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relate to them. and also, like, it isafun relate to them. and also, like, it is a fun story. i don't know, maybe the idea ofjust having a dream and working hard to do it. that is what might make it relatable to syrian children. briefly, before we let you 90, children. briefly, before we let you go, willie wood eventually want to go home to syria? -- will you eventually. i don't know. maybe when the war is over. i can tell right now because i am actually not able to go back. so... umm... i have no idea when i will go back home. maybe when the war is over i will be able to go back home. all the best to you. living in japan. to go back home. all the best to you. living injapan. living in tokyo. a syrian translator.
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a few decades ago, asian immigrants in the uk would never admit their elderly relatives into care homes. a feeling of duty towards the old, as well as cultural barriers, put them off. but now, more asians are using a new kind of care home that promises a different sort of experience. bbc asian network's rahuljoglekar has paid them a visit. celebrating a hindu festival in style. you cannot escape growing old, but you can enjoy it, mostly if you are in the company of friends and family and an asian carer. these days, families are very busy. they have there own family and children to ta ke have there own family and children to take care of. they don't have time to take care of their elderly. this route has so much under it. but find does not come cheap. £900 a week at least to be that is more
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than $4000 a month. —— to be the owner defended the pricetag. we have put many ideas into the care home with good food and have a homely environment. they are being built in a hospitality style, like hotel. for many migrants who came to the uk during the post will boom years from india and pakistan, retiring in the uk was only a distant possibility —— post—war. uk was only a distant possibility —— post-war. migrants came here for work. they would tell you in interviews they came here for five yea rs interviews they came here for five years and they would go back home. of course, they married and had children and all of a sudden they are approaching their 60s and 70s. similarly, policy makers thought people would come and work and go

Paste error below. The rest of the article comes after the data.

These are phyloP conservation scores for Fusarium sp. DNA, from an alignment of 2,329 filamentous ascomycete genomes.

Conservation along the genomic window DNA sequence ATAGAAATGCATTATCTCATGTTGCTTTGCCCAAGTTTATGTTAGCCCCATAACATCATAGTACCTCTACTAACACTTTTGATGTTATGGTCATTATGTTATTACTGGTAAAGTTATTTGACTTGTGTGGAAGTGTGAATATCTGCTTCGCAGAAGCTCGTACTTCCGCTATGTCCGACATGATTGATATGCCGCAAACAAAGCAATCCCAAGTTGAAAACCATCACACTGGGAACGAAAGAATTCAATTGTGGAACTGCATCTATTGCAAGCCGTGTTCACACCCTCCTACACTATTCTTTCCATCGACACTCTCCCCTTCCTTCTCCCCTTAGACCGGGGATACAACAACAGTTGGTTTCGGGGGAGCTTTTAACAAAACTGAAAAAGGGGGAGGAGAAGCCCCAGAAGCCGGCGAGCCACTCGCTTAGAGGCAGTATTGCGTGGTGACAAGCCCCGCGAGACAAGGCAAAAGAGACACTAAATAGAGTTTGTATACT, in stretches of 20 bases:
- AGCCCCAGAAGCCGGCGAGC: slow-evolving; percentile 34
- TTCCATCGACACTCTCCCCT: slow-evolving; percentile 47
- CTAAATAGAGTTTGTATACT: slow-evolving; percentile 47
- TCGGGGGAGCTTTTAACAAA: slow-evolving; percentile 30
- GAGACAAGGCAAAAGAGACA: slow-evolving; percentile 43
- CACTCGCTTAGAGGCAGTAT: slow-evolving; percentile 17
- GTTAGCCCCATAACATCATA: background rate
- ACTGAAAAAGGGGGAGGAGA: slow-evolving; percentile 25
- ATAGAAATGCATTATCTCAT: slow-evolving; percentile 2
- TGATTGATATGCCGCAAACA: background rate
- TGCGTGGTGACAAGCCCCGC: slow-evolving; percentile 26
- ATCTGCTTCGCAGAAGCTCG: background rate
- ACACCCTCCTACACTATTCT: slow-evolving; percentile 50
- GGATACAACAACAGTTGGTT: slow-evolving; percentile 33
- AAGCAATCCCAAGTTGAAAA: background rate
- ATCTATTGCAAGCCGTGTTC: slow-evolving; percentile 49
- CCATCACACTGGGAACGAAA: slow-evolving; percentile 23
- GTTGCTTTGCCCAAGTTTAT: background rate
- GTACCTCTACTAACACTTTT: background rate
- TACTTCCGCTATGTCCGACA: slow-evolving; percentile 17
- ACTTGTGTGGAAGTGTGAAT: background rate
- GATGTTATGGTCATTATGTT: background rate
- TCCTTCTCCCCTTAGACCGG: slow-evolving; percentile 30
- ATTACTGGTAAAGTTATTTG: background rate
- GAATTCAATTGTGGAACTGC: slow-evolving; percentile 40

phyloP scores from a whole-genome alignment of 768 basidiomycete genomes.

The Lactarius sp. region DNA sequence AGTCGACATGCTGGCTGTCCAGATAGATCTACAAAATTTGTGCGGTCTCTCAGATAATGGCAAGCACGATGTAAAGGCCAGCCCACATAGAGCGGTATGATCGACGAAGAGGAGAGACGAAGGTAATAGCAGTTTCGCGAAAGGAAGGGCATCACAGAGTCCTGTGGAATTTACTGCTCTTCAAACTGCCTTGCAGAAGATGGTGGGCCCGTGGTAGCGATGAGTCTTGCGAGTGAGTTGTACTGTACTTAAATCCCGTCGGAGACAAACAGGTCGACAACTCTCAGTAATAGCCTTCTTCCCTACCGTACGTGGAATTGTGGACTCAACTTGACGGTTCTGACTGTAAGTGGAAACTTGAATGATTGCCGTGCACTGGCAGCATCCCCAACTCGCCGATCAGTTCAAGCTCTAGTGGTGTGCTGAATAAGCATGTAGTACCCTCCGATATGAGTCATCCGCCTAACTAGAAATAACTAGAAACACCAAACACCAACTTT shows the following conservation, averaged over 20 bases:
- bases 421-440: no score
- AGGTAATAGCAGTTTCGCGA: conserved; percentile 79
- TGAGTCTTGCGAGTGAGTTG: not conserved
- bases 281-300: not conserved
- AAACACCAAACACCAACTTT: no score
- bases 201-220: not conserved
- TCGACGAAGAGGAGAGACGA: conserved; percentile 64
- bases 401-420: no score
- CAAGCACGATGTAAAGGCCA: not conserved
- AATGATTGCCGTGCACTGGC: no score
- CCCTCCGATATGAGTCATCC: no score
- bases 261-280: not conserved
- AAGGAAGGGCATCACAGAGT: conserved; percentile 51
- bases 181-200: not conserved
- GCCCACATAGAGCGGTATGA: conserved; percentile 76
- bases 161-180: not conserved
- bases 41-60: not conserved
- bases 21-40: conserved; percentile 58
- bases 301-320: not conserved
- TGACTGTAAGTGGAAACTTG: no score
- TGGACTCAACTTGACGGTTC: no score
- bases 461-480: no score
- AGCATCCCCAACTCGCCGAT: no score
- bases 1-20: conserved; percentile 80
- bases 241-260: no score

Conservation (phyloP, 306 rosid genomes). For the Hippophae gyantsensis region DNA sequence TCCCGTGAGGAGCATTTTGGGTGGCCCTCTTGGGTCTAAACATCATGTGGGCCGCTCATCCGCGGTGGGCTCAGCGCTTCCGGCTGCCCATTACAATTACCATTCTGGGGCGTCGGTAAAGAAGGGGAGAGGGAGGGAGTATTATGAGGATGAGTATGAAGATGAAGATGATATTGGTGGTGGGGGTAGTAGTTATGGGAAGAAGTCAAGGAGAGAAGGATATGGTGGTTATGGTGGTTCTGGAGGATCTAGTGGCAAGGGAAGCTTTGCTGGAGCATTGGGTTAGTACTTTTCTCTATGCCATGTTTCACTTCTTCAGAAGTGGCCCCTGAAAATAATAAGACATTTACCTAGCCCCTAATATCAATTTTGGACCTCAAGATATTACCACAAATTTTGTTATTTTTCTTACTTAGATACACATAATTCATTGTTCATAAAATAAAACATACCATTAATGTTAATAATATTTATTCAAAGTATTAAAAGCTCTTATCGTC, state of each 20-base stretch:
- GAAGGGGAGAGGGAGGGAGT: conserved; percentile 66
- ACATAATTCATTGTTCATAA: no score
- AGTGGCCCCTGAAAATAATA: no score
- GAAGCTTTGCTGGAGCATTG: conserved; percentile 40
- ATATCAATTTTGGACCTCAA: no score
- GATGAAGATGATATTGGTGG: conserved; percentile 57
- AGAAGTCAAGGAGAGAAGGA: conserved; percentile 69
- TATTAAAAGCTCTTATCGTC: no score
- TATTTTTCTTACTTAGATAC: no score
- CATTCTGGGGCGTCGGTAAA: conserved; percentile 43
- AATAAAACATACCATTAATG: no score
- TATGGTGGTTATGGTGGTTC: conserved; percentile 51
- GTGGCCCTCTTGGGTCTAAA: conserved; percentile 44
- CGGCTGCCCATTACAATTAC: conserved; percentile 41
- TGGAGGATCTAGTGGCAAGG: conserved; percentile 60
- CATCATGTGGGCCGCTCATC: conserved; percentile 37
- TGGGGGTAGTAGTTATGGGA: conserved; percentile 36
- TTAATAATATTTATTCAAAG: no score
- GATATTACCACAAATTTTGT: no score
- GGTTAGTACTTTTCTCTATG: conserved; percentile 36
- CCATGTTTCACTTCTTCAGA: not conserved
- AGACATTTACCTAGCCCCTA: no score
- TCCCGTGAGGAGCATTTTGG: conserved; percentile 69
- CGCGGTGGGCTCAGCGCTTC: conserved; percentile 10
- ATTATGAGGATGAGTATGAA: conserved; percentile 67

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back. in just people would come and work and go back. injust over people would come and work and go back. in just over three decades, the number of black and ethnic population over 65 will increase to over 3.8 million people. dealing with the elderly will not only test public services, but the view of ca re public services, but the view of care homes. bbc news. have a look at these pictures. people on a remote scottish island have flocked to this beach that disappeared previously. a freak tide has dumped thousands of tons of sand on a 300 metre stretch of rocky coastline on ak—ill island, off the west coast of ireland. hello. we are watching a weather
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change later this week which will bring rain to places that have been dry for several weeks. until then it is as you were. this is the picture on monday. some sunshine. variable cloud of the next few days. until the end of the week, most places will stay dry. high pressure is stretching across the uk. we are waiting for low pressure to make a move. i will show you that later this week. it will not be bone dry on tuesday. cloud to the far north—east of scotland, especially in the northern isles, giving occasional light rain and drizzle. limited sunshine to begin the day. this is 8am. sunny spells in scotland. especially in northern ireland. blue skies to begin the day. cloud in england and wales living western fringes with some sunshine to begin with but elsewhere you can see the cloud cover across much of the midlands into yorkshire and east anglia. single figure temperatures. on the cool side like
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recent mornings. as the day goes on, we will nibble at this cloud. some will stay cloudy. sunshine coming through. the west midlands will. parts of yorkshire, rather cloudy. maybe the odd spot of drizzle once again. especially dry. some rain in the northern half. cold with the cloud. warmer in south—east england. the breeze is noticeable on the coast. a bit more cloud in the scotla nd coast. a bit more cloud in the scotland through tuesday night into wednesday morning. wednesday, starting elsewhere. clear and quite chilly. temperatures lower than this away from town centres. gardeners ta ke away from town centres. gardeners take note of the potential impact on delicate plants of this cold temperature. a sunny start on wednesday. especially in england and wales. southern scotland and
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northern ireland seeing sunny spells. more cloud the further north you are in scotland. outbreaks of rain around. warmth in the sunshine again. warmer around the north sea coast compared with recent days. on thursday. most places staying dry. variable cloud. sunny spells. cloud building in the south of the uk. we begin to get and outbreaks of rain. that will lift north on the friday and saturday. not a washout. as we move from high pressure to low pressure, though, there will be rain in areas that have nothing very much in recent days. this is bbc world news. the pulse have opened in south korea's presidential election. the front runner moonjae—in presidential election. the front runner moon jae—in has criticised the elite and has called for a new vision for peace with north korea. the philippines denies president duterte's war on drugs is causing a "new wave of killings" — it blames a change in how
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the deaths are counted. the french president—elect emmanuel macron is beginning the process of forming a government while his political party sets its sights on winning the parliamentary majority. residents on a remote irish island have flocked to see a sandy beach that has reappeared after being washed away by storms more than 30 yea rs washed away by storms more than 30 years ago. now a bbc news, its